SAN DIEGO — In Walker Percy's novel "The Moviegoer," Binx Bolling goes to the movies to escape. At the movies, Binx feels at home.
But how much at home would Binx feel in the movie theaters of San Diego County? Would the theaters themselves cause Binx to feel alienated?
Would Binx be put off by the popcorn at the La Jolla Village? As with all houses owned by the Pacific Theatres chain, the popcorn is trucked in from remote locations and stored in big plastic bags until it's put out for sale.
"Cheaper," said the teen-ager behind the counter.
Does that preserve its freshness?
"No," he replied. "But you can't have everything."
Would Binx relish the thought of a $2 double feature at the Clairemont and then gasp at the inappropriate laughter and ceaseless chatter?
Would he look forward to an art film at the newly remodeled Park Theatre, only to find he couldn't park on crowded North Park streets? (This is one theater that may have trouble living up to its name.)
Would Binx resent the thought that large one-screen movie houses are in jeopardy in San Diego, and that multiplexes (two screens or more) are becoming as common as Big Macs? To find a really great multiplex, Binx might have to drive all the way to San Marcos, where the Edwards Cinemas' new sixplex is a state-of-the-art showcase.
Would Binx rejoice at the news that 1987 is already the biggest box-office year in the history of the movies? Would he then be puzzled at the news that the Loma Theatre in Loma Portal may soon close, and the Cinerama in East San Diego will be carved up into several tiny theaters instead of one big one?
Like most movie fans, would Binx wonder:
Why is this happening?
Where Do Moviegoers Go?
Let's follow the mythical Binx on his very real journey and do a check of the movie houses of San Diego County--a kind of consumer's guide, an update of one completed four years ago.
A lot has happened in four years.
Most of it comes down to the label Big House. The ranks of the big houses--the Loma, the Cinerama, the Valley Circle and Cinema 21 in Mission Valley, the Cinema Grossmont in La Mesa--are being thinned. They are and always have been (and probably always will be) the best places to see movies. They're the kinds of places you can most easily lose yourself, and like the truest moviegoer, feel truly at home.
Of more than two dozen people interviewed in 13 theaters, everyone said so. These findings are their findings--opinions based on the interviews.
Multiplexes are a way of life, they say. The predominant feeling: "We'd better get used to it. The damn things are here to stay." Of course, some are better than others, and some of those weren't around four years ago.
George Beltran, 22, is a three-times-a-week moviegoer. His favorite new theater is the seven-screen United Artists complex at Horton Plaza. Beltran, like almost everyone else, gushed over Horton Plaza.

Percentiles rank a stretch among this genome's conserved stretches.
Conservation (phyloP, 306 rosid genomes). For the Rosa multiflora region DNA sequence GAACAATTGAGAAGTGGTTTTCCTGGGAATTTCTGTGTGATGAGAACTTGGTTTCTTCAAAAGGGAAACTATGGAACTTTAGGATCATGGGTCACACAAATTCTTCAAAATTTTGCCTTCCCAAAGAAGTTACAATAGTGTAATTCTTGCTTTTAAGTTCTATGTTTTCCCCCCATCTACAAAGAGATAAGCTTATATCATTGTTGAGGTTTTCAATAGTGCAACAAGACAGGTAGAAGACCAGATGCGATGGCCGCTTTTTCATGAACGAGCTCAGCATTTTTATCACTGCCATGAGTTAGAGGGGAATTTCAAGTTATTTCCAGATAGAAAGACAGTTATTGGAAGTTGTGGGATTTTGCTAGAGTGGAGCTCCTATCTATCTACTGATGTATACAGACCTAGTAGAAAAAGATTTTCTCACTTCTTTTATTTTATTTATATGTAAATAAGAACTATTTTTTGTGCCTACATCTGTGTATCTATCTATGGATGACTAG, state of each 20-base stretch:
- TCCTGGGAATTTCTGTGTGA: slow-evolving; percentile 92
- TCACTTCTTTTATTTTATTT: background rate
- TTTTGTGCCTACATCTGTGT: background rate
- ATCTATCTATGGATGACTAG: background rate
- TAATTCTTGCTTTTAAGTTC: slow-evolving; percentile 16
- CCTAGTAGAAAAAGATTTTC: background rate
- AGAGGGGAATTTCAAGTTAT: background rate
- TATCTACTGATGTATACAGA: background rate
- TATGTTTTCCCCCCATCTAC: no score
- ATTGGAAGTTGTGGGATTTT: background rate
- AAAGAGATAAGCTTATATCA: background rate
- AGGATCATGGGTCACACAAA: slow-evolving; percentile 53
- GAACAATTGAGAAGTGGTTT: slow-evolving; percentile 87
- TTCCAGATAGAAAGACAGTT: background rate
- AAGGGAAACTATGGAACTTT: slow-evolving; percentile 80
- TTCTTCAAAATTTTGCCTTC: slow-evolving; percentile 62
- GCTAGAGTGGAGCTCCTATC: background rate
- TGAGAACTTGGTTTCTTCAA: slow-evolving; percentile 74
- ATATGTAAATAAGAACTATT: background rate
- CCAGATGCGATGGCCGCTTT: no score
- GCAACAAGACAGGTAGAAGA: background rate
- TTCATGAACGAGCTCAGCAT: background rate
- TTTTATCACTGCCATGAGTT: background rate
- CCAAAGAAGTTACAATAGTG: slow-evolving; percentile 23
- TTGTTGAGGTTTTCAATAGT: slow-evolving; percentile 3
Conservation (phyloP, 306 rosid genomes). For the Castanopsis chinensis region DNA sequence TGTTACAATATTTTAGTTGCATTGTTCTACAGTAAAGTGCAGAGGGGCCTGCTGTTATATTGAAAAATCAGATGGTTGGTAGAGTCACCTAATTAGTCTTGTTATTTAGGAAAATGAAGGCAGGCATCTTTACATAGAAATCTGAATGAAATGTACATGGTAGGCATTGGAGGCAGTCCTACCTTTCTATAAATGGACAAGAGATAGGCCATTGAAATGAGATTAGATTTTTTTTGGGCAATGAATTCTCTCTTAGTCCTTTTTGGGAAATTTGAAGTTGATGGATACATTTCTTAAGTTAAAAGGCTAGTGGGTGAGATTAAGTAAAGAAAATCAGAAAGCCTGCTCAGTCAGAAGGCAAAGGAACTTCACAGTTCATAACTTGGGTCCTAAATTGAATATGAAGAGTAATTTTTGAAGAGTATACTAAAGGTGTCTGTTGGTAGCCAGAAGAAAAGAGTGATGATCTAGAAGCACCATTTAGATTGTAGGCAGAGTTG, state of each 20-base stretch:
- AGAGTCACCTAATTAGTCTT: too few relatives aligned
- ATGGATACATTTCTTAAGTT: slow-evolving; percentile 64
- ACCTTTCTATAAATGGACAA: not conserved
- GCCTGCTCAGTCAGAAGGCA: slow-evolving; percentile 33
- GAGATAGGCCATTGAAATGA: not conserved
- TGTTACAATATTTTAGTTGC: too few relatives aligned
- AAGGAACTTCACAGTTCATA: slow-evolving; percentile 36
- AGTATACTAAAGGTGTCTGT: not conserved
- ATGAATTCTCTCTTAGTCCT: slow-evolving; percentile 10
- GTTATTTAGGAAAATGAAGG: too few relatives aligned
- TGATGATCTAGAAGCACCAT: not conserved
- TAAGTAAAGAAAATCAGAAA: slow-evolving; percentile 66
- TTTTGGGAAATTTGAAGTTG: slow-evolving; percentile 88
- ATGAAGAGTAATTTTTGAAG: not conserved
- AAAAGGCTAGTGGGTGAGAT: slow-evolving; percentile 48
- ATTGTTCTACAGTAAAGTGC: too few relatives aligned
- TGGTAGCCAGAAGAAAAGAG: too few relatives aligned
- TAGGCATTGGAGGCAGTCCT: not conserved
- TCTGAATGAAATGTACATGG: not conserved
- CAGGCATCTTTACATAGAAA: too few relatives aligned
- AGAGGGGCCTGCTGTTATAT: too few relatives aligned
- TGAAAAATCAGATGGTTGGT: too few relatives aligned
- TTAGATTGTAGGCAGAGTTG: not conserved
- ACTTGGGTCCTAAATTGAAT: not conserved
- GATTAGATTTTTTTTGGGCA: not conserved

"It's very, very nice," he said, on his way to the popcorn stand. "Most multiplexes have no individuality, but this one does. I like the architecture, very contemporary. It's the type of building that may look good in 75 years."
In the Dark With Strangers
Beltran likes the movies for the feeling they engender. He likes the feeling of sitting in the dark with strangers, in the comfort of a cool, dark space.
"Movies allow you to enjoy experiences you wouldn't have otherwise, and probably shouldn't have," he said. "You get to live and feel vicariously, and be safe. The better the theater, the better the experience. Theaters in San Diego are OK, but none compare to the best in L.A."
Beltran puts the Horton among the best of the best in San Diego. He calls its Dolby THX sound system (available on only one screen) "incomparable, outrageous, crystal clear. The first time I heard THX sound, I realized I'd never been to a movie before--I hadn't heard one like it should be heard. I saw 'Aliens' here and was blown away by the sound."
As much as he likes Horton Plaza--as much as he cares for a multiplex that "tries"--Beltran still prefers the Big House for the consummate movie experience. To hear that the Loma may close and that the Cinerama will become a multiplex is, he said, "ghastly, just ghastly."
He isn't the only one chomping his popcorn with clenched teeth.
Andy Friedenberg is president of the Cinema Society of San Diego. He's especially annoyed over the fate of the Loma, which will become a mall of boutiques if a Point Loma developer follows through on previously announced plans. (The property will soon be transferred from Mann Theatres, which owns it, to local tycoon James Dromgoole.)
Friedenberg said recent Friday and Saturday night showings of "Fatal Attraction" appeared to be sellouts at the Loma.
One-Screeners Are Dying Off
"One-screen theaters are dying off," he said, "not just in San Diego but all over the country. They're becoming like dinosaurs, and it's a pity, because they are the best place to see a movie. Like it or not, multiplexes are in."